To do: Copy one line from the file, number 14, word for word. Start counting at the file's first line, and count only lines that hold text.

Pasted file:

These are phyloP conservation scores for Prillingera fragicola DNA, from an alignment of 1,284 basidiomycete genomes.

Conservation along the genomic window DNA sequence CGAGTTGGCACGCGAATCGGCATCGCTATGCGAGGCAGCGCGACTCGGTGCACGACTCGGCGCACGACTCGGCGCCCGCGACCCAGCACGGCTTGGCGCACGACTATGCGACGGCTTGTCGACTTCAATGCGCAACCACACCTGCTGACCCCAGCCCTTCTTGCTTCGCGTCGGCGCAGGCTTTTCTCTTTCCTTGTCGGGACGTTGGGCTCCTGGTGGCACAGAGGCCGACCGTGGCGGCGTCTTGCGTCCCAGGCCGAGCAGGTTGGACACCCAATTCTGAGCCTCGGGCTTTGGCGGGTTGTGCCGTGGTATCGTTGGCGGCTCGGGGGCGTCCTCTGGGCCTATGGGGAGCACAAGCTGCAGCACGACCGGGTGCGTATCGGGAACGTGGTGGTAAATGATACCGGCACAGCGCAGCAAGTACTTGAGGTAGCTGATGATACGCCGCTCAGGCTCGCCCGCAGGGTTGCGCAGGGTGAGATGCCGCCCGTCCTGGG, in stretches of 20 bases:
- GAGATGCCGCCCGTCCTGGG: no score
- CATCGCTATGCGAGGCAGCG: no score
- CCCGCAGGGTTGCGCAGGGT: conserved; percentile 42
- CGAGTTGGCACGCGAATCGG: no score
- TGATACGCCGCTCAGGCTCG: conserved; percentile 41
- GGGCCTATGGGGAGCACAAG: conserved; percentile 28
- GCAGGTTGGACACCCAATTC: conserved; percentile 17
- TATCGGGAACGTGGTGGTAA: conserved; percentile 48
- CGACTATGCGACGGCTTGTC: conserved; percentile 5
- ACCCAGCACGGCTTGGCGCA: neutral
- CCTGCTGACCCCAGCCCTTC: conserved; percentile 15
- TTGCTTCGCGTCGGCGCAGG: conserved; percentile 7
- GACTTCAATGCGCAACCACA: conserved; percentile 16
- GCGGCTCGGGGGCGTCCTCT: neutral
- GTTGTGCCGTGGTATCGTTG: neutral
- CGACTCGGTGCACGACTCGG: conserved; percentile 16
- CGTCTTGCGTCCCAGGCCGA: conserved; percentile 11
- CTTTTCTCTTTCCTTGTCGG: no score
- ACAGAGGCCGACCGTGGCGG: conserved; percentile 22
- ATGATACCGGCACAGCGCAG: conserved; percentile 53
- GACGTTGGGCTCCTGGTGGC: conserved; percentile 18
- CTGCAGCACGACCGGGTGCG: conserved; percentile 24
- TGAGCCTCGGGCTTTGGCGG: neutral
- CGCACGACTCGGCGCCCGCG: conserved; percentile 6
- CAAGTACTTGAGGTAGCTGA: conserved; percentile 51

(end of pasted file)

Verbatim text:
- TTGCTTCGCGTCGGCGCAGG: conserved; percentile 7